The Chenango Canal was built between 1833-36 to link the Susquehanna River to the Erie Canal and connect Binghamton and Utica. It closed in 1878 due to competition from railroads. Information about the construction and modification of the Chenango Canal is scarce compared to the Erie Canal.
Recent archaeological projects completed by the New York State Museum Cultural Resource Survey Program have uncovered remnants of original canal locks, sluiceways, and three residential privies (outhouses).
Excavations at the Lincoln Avenue site in Utica by the New York State Museum in 2013 uncovered pieces of the past deeply buried beneath the Route 5 arterial. These discoveries may be the only historical record of the engineers, craftsmen, and laborers who built the Chenango Canal and provide a picture of the neighboring residents who lived along the canal.
The Oneida County History Center will host a program on the archaeology of the Chenango Canal in Utica with Archaeologist David Staley, set for Saturday, November 12th.
David Staley is a Principal Investigator for NYS Museum Cultural Resource Program. He specializes in historic archaeology, 19th-century farmsteads, transportation, and industry. He received his M.A. in Anthropology from Washington State University in 1990.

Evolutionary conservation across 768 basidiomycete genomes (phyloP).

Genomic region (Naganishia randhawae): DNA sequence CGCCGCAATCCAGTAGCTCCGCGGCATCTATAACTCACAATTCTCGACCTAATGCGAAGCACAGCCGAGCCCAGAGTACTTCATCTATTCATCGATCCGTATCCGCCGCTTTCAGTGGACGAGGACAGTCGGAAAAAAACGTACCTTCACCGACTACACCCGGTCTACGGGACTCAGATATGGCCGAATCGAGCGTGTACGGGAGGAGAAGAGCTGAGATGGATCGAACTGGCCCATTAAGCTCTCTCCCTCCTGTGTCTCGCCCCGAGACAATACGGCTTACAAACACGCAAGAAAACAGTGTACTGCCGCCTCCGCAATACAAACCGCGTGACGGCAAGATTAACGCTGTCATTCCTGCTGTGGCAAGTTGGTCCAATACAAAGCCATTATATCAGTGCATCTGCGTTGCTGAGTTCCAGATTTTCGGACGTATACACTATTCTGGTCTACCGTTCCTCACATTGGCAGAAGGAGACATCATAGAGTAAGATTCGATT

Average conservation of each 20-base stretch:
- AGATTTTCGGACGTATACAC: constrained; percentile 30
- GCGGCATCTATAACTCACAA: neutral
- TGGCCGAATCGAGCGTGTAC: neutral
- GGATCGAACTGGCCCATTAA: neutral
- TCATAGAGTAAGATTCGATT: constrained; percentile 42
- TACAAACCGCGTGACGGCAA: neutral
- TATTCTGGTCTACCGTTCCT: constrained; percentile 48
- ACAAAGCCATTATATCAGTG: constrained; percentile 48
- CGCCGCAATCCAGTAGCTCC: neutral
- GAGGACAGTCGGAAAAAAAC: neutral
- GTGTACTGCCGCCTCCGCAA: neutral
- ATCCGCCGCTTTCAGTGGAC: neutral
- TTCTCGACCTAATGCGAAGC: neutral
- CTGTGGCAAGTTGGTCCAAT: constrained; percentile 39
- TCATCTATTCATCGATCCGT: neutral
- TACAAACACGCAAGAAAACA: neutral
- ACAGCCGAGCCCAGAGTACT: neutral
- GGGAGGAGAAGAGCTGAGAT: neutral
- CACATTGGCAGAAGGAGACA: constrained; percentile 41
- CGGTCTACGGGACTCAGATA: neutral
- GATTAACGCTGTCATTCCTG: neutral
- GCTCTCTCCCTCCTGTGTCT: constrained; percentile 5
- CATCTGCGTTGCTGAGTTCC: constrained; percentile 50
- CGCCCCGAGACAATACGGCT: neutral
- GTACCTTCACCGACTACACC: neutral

This program will begin at 2 pm, and is free and open to the public. The Oneida County History Center is located at 1608 Genesee Street, in Utica. For more information, contact the History Center at (315) 735-3642 or visit their website.
Illustrations, from above: Chenango Canal remains north of Court Street in Utica and the New York & Oswego Midland Railroad; 1855 map showing the Chenango Canal intersecting the Erie Canal in Utica including four sets of locks; and Chenango Canal with arrow showing location of recent archeological dig.